Donna Lew had one particular student, Minh, who was extremely shy and reserved. When the other mentors asked her what she wanted to do after high school, she responded with, “get a job.” Her mentors convinced her to enroll at Central Community College. Now, Minh is attending Seattle University.
“We have more students applying to the University of Washington than community colleges, because there is financial aid and scholarships offered for being involved with FIRST,” said Lew.
According to The Seattle Times school guide, the graduation rate from Franklin High School is about 69 percent. On the Xbot team, the graduation rate is 99 percent.
Seeing new futures
“What people see is that we teach these kids pneumatics and electronics,” said Kate Thibodeau, director of operations and finance for Xbot. “It’s true, but the longer we have the students, the more opportunities they have to grow as individuals, not just [as] engineers or scientists.” Thibodeau referred to Kyle Lee, a Franklin junior. When he joined the team, he sat in the back.
“Now, I am the co-captain of the team, and I am more involved with different aspects of the team such as building and animation,” said Lee. “It’s [my] aspiration to attend MIT, and being involved with FIRST has helped me realize this.”
Zile Li, now a junior at the University of Washington, was in the same position as Lee when he first joined.
“Career wise, I wanted to be a public accountant because I’m good with numbers,” said Li. “I didn’t expect working on the robot to be so hands on. I enjoyed working with tools [and] I never had the chance before. Now, I attend the University of Washington, and I am an electrical engineering major. If it wasn’t for Team Xbot, I wouldn’t have realized my interest in this field.”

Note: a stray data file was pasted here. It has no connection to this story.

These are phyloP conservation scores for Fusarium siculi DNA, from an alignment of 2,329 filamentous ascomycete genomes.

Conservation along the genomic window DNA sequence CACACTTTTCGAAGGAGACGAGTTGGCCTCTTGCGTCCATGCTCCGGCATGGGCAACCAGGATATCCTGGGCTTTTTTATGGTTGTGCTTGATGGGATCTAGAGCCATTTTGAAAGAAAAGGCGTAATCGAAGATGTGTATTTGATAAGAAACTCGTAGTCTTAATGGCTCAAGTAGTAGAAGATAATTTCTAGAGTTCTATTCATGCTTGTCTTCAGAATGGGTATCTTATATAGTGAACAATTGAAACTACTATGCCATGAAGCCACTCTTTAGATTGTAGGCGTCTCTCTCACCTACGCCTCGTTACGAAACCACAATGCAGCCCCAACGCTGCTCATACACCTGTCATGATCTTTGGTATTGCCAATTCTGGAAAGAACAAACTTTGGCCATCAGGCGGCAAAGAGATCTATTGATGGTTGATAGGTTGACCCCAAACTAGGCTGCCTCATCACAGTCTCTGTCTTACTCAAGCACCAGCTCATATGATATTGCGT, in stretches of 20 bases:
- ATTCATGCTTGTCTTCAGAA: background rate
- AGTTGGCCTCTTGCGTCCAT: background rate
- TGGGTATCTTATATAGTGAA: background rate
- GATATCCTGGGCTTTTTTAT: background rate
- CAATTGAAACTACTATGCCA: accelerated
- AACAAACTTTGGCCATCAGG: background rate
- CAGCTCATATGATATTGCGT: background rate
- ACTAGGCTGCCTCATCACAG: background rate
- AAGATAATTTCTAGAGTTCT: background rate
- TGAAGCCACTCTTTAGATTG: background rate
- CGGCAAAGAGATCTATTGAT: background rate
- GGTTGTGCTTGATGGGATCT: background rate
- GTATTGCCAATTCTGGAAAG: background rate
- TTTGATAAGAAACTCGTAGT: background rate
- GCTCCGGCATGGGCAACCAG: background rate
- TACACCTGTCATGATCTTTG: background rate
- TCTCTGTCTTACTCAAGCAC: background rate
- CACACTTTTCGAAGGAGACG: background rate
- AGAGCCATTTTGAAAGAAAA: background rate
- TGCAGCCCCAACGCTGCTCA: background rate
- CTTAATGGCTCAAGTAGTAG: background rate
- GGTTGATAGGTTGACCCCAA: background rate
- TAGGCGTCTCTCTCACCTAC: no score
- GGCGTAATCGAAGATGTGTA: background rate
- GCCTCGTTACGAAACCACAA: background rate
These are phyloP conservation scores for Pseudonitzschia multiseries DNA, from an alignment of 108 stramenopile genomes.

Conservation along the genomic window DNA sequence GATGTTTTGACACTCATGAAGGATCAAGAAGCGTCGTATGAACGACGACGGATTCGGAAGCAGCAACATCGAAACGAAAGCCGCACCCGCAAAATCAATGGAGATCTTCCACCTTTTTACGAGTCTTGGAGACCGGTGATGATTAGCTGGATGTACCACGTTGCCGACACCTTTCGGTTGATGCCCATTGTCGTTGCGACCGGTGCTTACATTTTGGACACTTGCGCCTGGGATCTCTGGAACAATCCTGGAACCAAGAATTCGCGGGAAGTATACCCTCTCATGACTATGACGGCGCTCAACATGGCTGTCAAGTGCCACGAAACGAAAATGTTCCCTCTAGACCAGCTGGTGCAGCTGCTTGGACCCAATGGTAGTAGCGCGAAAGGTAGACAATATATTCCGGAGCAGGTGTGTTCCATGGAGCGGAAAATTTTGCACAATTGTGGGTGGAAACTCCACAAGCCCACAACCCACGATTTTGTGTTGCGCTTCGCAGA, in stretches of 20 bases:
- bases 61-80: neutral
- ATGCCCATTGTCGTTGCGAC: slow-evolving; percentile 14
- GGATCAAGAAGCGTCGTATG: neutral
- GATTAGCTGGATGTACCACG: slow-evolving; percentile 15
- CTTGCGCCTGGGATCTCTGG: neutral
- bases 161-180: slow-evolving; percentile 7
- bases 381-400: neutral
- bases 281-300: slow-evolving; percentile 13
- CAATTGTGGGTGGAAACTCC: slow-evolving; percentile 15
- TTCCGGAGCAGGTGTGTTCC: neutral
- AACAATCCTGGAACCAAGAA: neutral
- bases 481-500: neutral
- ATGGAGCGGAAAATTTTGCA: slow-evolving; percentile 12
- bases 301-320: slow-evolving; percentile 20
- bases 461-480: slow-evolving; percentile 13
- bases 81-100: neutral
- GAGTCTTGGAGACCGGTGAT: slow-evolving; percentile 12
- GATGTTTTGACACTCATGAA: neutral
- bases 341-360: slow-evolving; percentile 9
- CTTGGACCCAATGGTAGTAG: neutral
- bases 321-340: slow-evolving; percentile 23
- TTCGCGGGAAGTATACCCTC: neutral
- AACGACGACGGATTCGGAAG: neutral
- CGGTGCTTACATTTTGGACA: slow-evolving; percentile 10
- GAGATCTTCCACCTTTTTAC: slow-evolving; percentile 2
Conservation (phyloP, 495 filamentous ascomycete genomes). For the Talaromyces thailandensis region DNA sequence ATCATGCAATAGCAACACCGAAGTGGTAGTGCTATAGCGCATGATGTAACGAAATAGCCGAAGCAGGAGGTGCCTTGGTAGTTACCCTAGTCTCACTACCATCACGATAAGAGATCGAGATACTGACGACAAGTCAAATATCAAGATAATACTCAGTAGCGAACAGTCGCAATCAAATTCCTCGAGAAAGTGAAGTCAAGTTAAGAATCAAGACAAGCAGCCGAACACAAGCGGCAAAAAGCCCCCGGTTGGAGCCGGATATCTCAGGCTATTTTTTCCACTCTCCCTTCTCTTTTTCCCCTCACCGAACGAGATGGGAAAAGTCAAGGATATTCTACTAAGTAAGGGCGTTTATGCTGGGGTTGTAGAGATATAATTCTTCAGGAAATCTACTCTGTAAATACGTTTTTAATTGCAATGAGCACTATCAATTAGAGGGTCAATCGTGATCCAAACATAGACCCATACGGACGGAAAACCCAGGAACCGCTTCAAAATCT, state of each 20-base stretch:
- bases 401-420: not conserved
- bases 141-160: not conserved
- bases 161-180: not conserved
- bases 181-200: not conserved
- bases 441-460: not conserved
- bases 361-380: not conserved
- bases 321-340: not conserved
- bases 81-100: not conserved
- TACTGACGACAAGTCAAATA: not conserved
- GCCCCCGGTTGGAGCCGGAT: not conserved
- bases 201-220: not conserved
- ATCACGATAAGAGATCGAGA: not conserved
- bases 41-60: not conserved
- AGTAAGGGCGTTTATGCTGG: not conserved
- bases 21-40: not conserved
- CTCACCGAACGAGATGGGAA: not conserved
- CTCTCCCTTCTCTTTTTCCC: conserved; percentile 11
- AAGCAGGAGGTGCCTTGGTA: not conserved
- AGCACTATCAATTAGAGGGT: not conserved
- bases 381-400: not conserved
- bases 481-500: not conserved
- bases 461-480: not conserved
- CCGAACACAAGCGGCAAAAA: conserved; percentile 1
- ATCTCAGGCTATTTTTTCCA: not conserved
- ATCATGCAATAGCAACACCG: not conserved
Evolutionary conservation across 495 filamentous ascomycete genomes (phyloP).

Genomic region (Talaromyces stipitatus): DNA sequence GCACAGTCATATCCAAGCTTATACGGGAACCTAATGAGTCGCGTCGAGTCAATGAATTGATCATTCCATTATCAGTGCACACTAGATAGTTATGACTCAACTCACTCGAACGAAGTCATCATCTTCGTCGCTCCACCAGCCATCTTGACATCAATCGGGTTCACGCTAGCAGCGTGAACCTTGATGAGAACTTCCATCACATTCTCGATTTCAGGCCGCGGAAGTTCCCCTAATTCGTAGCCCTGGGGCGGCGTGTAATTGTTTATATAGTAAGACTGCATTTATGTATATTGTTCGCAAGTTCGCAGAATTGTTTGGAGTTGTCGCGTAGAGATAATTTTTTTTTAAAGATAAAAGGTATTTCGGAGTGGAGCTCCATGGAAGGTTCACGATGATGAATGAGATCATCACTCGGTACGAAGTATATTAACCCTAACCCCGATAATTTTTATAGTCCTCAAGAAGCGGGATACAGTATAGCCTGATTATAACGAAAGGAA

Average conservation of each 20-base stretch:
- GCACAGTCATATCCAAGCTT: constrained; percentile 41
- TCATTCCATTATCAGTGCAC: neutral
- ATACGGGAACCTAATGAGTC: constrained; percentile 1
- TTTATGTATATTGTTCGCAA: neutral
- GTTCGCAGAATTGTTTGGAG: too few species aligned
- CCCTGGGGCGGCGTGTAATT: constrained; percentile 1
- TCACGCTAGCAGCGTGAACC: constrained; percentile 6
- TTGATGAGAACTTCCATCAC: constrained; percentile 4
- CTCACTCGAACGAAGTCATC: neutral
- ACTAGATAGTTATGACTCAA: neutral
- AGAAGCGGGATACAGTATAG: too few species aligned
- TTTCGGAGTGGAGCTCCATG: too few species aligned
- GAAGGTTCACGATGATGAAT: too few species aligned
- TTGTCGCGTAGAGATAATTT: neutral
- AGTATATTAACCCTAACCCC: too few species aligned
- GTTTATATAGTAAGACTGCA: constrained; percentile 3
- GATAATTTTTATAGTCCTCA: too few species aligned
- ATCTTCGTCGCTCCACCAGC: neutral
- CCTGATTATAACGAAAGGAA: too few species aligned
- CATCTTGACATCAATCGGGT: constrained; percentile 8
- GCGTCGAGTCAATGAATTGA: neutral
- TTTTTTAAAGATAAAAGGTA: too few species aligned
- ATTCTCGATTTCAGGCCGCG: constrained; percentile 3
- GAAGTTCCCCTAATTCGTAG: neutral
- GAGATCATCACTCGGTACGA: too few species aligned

For others, being on Xbot reaffirmed their future goals. “I wanted to be a lung oncologist before and have found that my dedication for it has increased dramatically after joining Team Xbot,” said Vy Tralala, a junior at Franklin. “Xbot has fostered my passion for helping society advance further with technological improvements with all the morals and hands-on experience it offered. … I have set my eyes on improving the industrial equipment used to treat cancer.”
With a budget that requires more than $50,000, which includes travel expenses and robot parts, Team Xbot hopes to increase the number of sponsors to provide low-income students an opportunity to be on the team.
“I am actually one of the 80 percent of people with free and reduced lunch from Franklin High School [on the team],” said Justine Sims. “Coming on the team, getting this opportunity with someone donating and giving me a scholarship to actually participate and use the tools is becoming a big part of my life.”
Some students raise funds. Others are involved with writing grants and getting sponsorships. The team is also involved with different fairs around Seattle.
This team has been Washington state’s FIRST Robotic champions for the past two years. Not only are they the 2009/2010 Microsoft/Seattle Regional Champions, but during the past two years, they won the Engineering Inspiration Award, The Oregon State Regional Gracious Professionalism award, among many others.
As for new goals, the team hopes to open a nonprofit center. They are currently considering the International District’s old immigration center. ♦
Rebecca W. Lee can be reached at firstname.lastname@example.org.